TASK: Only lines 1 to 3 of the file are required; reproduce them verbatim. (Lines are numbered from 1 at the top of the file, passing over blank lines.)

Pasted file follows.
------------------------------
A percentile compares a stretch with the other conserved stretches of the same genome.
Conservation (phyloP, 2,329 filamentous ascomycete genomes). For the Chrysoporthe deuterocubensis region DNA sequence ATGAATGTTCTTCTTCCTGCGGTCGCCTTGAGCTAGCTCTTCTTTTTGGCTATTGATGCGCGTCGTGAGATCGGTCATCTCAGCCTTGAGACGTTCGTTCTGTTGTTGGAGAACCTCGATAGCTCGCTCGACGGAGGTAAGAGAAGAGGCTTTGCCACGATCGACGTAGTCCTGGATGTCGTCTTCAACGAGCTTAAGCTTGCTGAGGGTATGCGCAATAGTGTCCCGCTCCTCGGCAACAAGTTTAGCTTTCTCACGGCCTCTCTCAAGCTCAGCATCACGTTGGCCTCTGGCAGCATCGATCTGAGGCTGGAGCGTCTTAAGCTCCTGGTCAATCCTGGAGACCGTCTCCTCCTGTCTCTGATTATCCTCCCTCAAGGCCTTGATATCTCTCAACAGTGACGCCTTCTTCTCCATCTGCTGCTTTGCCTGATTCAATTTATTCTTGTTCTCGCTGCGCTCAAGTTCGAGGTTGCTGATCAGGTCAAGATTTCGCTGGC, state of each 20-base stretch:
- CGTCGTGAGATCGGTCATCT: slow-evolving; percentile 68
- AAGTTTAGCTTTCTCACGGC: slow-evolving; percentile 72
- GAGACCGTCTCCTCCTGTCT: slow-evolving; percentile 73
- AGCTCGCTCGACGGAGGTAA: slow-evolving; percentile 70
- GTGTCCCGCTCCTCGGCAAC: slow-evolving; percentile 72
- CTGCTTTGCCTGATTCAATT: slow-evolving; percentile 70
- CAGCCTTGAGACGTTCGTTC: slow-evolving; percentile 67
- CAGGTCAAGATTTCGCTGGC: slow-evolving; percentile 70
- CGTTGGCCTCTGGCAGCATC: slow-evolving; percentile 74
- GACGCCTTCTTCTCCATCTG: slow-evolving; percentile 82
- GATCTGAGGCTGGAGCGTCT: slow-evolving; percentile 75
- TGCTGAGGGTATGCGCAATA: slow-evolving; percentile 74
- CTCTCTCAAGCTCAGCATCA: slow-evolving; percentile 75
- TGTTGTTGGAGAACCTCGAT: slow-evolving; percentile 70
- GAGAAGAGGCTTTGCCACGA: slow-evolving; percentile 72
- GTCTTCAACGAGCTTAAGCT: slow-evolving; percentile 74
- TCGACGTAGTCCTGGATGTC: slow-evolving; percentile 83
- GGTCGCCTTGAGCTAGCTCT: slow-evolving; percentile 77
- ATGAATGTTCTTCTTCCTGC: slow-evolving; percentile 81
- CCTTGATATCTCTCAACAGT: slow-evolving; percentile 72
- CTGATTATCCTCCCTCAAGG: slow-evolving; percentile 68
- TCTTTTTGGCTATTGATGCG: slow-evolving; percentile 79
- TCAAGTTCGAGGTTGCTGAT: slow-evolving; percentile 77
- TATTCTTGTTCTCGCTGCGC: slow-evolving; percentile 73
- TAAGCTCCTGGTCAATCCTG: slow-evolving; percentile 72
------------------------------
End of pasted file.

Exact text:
A percentile compares a stretch with the other conserved stretches of the same genome.
Conservation (phyloP, 2,329 filamentous ascomycete genomes). For the Chrysoporthe deuterocubensis region DNA sequence ATGAATGTTCTTCTTCCTGCGGTCGCCTTGAGCTAGCTCTTCTTTTTGGCTATTGATGCGCGTCGTGAGATCGGTCATCTCAGCCTTGAGACGTTCGTTCTGTTGTTGGAGAACCTCGATAGCTCGCTCGACGGAGGTAAGAGAAGAGGCTTTGCCACGATCGACGTAGTCCTGGATGTCGTCTTCAACGAGCTTAAGCTTGCTGAGGGTATGCGCAATAGTGTCCCGCTCCTCGGCAACAAGTTTAGCTTTCTCACGGCCTCTCTCAAGCTCAGCATCACGTTGGCCTCTGGCAGCATCGATCTGAGGCTGGAGCGTCTTAAGCTCCTGGTCAATCCTGGAGACCGTCTCCTCCTGTCTCTGATTATCCTCCCTCAAGGCCTTGATATCTCTCAACAGTGACGCCTTCTTCTCCATCTGCTGCTTTGCCTGATTCAATTTATTCTTGTTCTCGCTGCGCTCAAGTTCGAGGTTGCTGATCAGGTCAAGATTTCGCTGGC, state of each 20-base stretch:
- CGTCGTGAGATCGGTCATCT: slow-evolving; percentile 68